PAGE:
And as far as Miles goes, I've got some stories in mind for him, so I plan on, as long as readers dig it, I plan on sticking with him for a bit here.

How have people been reacting so far to the first issue?

So far we've been very lucky that people have really responded well to it. We're benefiting from the fact that we're in a tidal wave of Miles affection right now, but I've counted myself very lucky. The reaction to the first issue has been overwhelmingly positive to Javier [Garron]'s art. A lot of love for the way he's captured Miles as a young person, and his friends as a high school crowd. Yeah, people have been overwhelmingly supportive. I don't take it for granted, and I'm ready for people to be less forgiving of number two or number three, that's just how the business goes, but it's been great so far.

I really love the Rhino twist at the end of the issue. Is there anything you could tell us about what's to come in your run, following the first issue?

Well, as we got a hint of in the first issue, Rhino and Miles are actually going to be teaming up in issue two. There are some kids missing in Brooklyn, and somebody close to Miles, and somebody who Miles knows, somebody close to Rhino, and they're both on this trail. So they find themselves, despite the fact that Rhino is nominally a villain, they find themselves kind of on the same trail and working together, and it's going to prove challenging for both of them.

I'm interested to hear your reaction to Spider-Verse. You're writing Miles, and Miles is all of a sudden one of the most popular superheroes in the world.

Yeah, it's been bizarre. I didn't see the film in any kind of advance way. There was possibilities for early access to stuff, but I wanted to just write my first arc, and then have that be my thing, and not be unduly influenced. I also wanted to just go to the movies with my kids, and just check it out fresh, and I'm really glad it did, because it was an amazing film. I see a lot of animated films with my kids, I go to superhero movies with my kids, and this is something truly special, and people are responding to it. It's really wonderful to be writing this character in a time where people who don't necessarily read comics even, know who Miles Morales is now.

Not long ago Marvel announced another big property for you, in Ms. Marvel. G. Willow Wilson has been the only one to write Ms. Marvel, and now you're taking over, just like you did with Bendis and Miles. Walk me through that experience, landing the job and your plans for Kamala Khan.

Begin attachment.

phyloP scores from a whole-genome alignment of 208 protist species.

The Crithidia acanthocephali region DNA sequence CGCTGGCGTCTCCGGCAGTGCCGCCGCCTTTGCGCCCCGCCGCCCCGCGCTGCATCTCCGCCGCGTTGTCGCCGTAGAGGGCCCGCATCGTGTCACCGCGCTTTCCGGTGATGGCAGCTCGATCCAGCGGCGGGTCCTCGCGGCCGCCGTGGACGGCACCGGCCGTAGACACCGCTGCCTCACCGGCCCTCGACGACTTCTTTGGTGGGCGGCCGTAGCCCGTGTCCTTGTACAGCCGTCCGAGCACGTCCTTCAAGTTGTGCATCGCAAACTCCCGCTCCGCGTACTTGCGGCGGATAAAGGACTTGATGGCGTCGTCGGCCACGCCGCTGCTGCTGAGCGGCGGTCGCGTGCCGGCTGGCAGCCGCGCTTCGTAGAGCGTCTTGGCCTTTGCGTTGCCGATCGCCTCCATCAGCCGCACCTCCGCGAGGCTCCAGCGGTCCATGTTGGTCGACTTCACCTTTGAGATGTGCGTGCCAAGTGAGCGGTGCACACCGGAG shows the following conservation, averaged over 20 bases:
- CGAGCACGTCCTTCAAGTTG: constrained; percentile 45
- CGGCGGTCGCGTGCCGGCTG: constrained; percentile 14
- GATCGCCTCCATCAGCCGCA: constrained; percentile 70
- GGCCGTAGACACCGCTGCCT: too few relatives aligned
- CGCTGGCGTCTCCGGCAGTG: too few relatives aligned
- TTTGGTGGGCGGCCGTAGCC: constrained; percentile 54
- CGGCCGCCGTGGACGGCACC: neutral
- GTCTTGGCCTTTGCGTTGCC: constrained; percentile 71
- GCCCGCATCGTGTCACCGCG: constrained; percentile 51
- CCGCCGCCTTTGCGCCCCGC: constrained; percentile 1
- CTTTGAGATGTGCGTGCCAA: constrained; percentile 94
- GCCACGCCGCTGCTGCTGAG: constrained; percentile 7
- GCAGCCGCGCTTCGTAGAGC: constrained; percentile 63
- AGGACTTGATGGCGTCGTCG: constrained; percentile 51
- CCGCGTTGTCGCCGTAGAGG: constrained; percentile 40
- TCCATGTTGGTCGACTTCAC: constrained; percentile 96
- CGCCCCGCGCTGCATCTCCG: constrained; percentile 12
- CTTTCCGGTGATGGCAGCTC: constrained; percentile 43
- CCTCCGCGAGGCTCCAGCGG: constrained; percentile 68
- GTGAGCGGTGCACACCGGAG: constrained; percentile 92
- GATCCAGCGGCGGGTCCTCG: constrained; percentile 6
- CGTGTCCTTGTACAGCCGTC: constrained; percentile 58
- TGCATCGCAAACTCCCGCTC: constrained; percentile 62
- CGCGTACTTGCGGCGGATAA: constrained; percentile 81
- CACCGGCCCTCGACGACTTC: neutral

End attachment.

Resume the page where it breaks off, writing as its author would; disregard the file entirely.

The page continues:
Writing Kamala is not a job I would have ever put myself forward for. It's profoundly intimidating because she is so beloved. And, in a way even more so than Miles, has a very, I don't want to say niche, but a very dedicated, self-identified community of fans that Willow has connected with in an unprecedented way, so it was intimidating, the notion.

But Willow and Sana [Amanat], the two Muslim women who co-created Ms. Marvel, came to me and asked me, because Willow had felt she'd told the story she was able to tell there, working on other things, and they didn't want to just hand her off. They wanted somebody they felt could handle the character, and they seem confident it's me. I hope [I am]. I'm not sure yet, only readers will know, but it's been a tremendous opportunity and blessing to work on this character.

We're still in the pretty early stages. I've got the first arc locked down and first couple issues done, but yeah, it's amazing, and it's been astonishing interacting with the fans already. The enthusiasm and the love is just off the charts.

It sounds like Willow is really behind you taking over the series.

She and I are friends, she's my sister. There's not a lot of Muslims in comics. She's also a fantasy novelist, people forget this about her, so we had fantasy novels come out around the same time. We've been on certain journeys together, and when I transitioned to comics she was really a kind of coach to me in terms of navigating that. So, we're professionally close, and yeah, I couldn't really say no to her.

Lastly, one of the most important cogs of Jim Zub's current Champions series has been the relationship between Kamala and Miles. Is that something you're going to explore going forward with those two solo books?

Without giving too much away, I think there's a fine line to walk there, because Champions is a team book. And so it's very much about the interactions between those characters, and Jim has created a really compelling kind of relationship there, that makes perfect sense in Champions. It's this weird thing of the comics universe, is that things are happening in the universe, in a team book and solo book, but the emphases are going to be different.

I'm really interested in the Miles/Kamala relationship, with a small "r", before people think I'm hinting at shipping them or something. I'm very interested in their dynamic, but for the first little stretch of each of their books, it's going to be their book. Then, the focus is going to be on Miles, in Miles' book, and Kamala, in Kamala's book. But, I'd be a fool to say never the twain shall meet, right? It's too ripe with possibility.


Spider-Man: Miles Morales #2, written by Saladin Ahmed and illustrated by Javier Garron, is now available online and at your local comic book shop.

Check back next week for the second part of ComicBook.com's profile on Saladin Ahmed and learn about his upbringing in Detroit, the struggles of writing novels, and how he made the move to Marvel Comics.